It is evident that the nature of FIFO work is one that is not conducive to positive mental health and wellbeing. This is compounded by the demographics of the workforce and the location of the mines. 80% of mining workers are male, with a median age of 41 years. Data from the Australian Institute of Health and Welfare shows that suicide rates are consistently 3-4 times higher over time for males compared to females (AIHW, 2021). The data also reveals that people in the 30-44 age group are amongst the highest age brackets for dying from suicide (AIHW, 2021). The Australian Institute of Health and Wellbeing (2021) also report that regional, remote and rural areas of Australia have higher rates of mental illness and suicide compared to major cities. In fact, the age-standardised rates of suicide increase in line with increased remoteness, and have increased steadily over time for all areas except for major cities (AIHW, 2021).
Recommendations and Available Support
The findings from the research, the demographics of the workforce and the geography of mining communities indicate that mental health interventions are needed in the mining industry. The Lifeline Report into FIFO work in Western Australia has recommended that there needs to be increased help-seeking behaviour, targeted supports, pre-employment services that inform people what to expect from FIFO work, and post-employment services that address mental health and coping. The City of Karratha Inquiry recommended that support services be made available to FIFO workers and their families in the source and host communities, that telecommunications are improved, and that the “macho culture” is changed. The Parliamentary Report into FIFO work in regional Queensland made several recommendations including the implementation of roster standards, protection for workers experiencing mental health issues, better access to health services, and access to independent mental health services. The Western Australia Parliament Inquiry into FIFO work put forth a number of recommendations such as addressing the stigma with mental health, promoting a broad range of support services, providing reliable communication options, implementing initiatives that support FIFO partners, and implementing interventions to enable FIFO workers to thrive.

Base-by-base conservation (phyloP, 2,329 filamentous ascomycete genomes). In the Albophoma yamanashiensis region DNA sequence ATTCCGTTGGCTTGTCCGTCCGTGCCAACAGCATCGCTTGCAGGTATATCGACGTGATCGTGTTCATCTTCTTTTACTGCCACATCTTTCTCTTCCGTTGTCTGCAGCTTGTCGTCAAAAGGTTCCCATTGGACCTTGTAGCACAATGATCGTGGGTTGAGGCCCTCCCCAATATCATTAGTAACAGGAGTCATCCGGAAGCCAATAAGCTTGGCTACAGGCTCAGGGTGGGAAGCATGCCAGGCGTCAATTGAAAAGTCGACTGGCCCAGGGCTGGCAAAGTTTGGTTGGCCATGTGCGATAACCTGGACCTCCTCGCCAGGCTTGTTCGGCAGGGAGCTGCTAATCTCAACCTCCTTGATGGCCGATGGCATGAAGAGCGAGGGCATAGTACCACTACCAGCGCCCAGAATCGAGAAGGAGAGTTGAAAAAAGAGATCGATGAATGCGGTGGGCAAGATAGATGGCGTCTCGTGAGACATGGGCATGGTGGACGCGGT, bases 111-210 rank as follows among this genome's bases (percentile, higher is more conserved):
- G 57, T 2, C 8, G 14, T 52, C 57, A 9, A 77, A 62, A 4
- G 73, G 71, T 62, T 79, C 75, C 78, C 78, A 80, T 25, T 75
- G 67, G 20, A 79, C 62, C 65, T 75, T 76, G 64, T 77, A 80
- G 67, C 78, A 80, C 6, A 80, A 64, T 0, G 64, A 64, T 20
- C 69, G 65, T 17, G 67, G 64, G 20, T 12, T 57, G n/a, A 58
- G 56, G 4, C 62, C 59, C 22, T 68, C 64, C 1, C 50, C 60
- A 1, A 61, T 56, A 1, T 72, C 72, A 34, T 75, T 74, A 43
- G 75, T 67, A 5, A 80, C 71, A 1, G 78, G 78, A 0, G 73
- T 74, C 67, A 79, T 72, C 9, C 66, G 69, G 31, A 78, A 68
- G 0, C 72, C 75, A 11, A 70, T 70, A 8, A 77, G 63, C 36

Despite the recommendations, resources are limited for FIFO workers and mining communities. The Lifeline Report into FIFO work in WA found that 1 in 5 workers didn’t have access to on-site mental health facilities, and 1 in 10 did not have access to an Employee Assistance Program. According to the Australian Institute of Health and Welfare’s data on mental health services in Australia, 8 in 10 psychologists, 9 in 10 psychiatrists, and 3-quarters of mental health nurses work solely in major cities, leaving a very small percentage of workers in those fields available to work in the regional and remote areas where the need is significantly greater.